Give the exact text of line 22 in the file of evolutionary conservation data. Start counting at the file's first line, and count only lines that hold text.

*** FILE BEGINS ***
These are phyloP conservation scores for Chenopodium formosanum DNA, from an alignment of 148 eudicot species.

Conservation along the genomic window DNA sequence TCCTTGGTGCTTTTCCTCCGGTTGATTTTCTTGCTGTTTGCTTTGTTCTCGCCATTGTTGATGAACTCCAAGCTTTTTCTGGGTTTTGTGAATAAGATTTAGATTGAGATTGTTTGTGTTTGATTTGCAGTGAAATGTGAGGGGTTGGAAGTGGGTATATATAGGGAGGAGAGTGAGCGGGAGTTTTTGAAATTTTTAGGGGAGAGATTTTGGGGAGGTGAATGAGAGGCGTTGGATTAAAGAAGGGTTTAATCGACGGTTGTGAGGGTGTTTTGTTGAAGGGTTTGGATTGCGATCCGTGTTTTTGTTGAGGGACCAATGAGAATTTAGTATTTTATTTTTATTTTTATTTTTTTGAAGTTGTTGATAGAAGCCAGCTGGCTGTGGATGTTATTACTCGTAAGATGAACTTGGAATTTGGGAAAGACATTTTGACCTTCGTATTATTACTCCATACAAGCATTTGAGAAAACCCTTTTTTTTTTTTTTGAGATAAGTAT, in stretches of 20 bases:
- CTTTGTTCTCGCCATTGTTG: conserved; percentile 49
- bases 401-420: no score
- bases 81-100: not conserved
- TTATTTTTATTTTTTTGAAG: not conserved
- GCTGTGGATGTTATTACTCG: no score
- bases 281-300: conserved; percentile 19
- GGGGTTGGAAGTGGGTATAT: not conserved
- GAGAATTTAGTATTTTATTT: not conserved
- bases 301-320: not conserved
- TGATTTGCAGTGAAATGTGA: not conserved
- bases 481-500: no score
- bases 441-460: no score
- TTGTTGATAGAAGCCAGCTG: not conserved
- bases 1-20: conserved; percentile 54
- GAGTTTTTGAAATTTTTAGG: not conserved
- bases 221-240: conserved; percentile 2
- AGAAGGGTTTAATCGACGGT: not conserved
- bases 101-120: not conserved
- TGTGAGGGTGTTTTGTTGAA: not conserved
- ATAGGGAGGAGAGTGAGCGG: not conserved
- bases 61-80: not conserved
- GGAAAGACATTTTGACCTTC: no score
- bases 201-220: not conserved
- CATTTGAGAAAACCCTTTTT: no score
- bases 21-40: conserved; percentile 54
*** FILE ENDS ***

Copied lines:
- ATAGGGAGGAGAGTGAGCGG: not conserved